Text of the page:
Thomas Tullideph

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Very Rev Prof Thomas Tullideph (sometimes Tulliedeph or Tullidelph) DD (1700–1777) was principal of St Leonards College at the University of St Andrews and Moderator of the General Assembly of the Church of Scotland in 1742. The odd surname is said to mean “hill of the oxen” and first appears as John de Tolidef in Aberdeen in the early 14th century. [1]

Doctor of Divinity advanced or honorary academic degree in divinity

Doctor of Divinity is an advanced or honorary academic degree in divinity.

University of St Andrews university in St Andrews, Fife, Scotland

The University of St Andrews is a public university in St Andrews, Fife, Scotland. It is the oldest of the four ancient universities of Scotland and, following Oxford and Cambridge universities, the third-oldest university in the United Kingdom and English-speaking world in general. St Andrews was founded in 1413 when the Avignon Antipope Benedict XIII issued a papal bull to a small founding group of Augustinian clergy.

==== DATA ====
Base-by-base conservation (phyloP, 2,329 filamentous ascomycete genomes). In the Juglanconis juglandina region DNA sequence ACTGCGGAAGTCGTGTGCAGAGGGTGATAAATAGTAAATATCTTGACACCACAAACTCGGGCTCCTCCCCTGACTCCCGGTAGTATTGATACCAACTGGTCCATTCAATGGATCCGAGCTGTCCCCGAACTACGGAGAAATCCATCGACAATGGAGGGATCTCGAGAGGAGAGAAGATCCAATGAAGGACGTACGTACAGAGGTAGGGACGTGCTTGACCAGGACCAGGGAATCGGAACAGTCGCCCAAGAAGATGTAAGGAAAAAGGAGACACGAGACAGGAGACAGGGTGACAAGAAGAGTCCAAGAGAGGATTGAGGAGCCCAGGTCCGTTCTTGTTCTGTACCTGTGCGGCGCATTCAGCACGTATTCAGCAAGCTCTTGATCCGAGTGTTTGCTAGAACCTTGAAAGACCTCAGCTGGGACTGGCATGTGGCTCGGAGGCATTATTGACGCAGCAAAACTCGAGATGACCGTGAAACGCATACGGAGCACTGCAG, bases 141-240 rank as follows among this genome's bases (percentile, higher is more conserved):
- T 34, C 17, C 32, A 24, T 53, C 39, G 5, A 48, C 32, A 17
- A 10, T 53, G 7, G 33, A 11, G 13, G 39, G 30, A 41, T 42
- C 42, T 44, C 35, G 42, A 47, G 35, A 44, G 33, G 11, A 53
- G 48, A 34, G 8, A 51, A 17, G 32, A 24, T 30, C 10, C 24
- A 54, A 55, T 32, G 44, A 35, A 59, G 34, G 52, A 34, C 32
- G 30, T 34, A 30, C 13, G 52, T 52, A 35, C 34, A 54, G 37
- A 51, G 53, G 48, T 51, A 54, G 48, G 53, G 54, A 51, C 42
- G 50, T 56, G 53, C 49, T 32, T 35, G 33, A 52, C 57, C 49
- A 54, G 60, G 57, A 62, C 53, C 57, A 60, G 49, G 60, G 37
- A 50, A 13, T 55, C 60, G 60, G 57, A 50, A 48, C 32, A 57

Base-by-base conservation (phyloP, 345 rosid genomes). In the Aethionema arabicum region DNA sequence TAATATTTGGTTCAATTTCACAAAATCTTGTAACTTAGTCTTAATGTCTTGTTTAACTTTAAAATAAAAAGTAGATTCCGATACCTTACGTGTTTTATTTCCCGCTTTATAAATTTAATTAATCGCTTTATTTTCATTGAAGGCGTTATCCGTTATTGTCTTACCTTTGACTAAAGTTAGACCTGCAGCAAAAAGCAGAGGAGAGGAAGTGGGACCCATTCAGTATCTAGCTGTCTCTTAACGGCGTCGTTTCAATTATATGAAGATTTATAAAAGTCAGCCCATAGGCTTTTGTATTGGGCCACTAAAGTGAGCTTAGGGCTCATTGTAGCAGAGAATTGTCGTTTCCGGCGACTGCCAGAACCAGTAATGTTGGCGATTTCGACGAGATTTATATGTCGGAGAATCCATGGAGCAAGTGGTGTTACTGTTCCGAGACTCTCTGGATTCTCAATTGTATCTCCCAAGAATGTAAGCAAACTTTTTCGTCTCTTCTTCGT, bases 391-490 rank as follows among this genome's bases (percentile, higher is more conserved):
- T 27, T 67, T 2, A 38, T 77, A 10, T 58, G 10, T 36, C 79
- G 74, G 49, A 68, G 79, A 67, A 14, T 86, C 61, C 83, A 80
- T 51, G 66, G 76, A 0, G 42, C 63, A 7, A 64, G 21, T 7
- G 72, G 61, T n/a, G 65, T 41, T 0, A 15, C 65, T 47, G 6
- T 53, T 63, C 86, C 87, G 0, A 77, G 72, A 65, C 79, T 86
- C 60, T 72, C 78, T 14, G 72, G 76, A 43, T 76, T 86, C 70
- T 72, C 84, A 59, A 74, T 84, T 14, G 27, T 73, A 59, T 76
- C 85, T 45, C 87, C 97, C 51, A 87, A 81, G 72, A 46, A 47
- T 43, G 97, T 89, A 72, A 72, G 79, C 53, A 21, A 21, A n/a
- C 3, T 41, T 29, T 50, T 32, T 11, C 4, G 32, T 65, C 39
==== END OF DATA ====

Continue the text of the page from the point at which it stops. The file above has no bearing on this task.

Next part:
The Moderator of the General Assembly of the Church of Scotland is the minister or elder chosen to moderate (chair) the annual General Assembly of the Church of Scotland, which is held for a week in Edinburgh every year. After chairing the Assembly, the Moderator then spends the following year representing the Church of Scotland at civic events, and visiting congregations and project in Scotland and beyond. Because the Church of Scotland is Scotland's national church, and a presbyterian church has no bishops, the Moderator is a prominent figure in the life of Scotland.

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Robert Fergusson described him as “fearsome” and nicknamed him Pauly Tam.

Robert Fergusson Scottish poet and writer

Robert Fergusson was a Scottish poet. After formal education at the University of St Andrews, Fergusson led a bohemian life in Edinburgh, the city of his birth, then at the height of intellectual and cultural ferment as part of the Scottish enlightenment. Many of his extant poems were printed from 1771 onwards in Walter Ruddiman's Weekly Magazine, and a collected works was first published early in 1773. Despite a short life, his career was highly influential, especially through its impact on Robert Burns. He wrote both Scottish English and the Scots language, and it is his vivid and masterly writing in the latter leid for which he is principally acclaimed.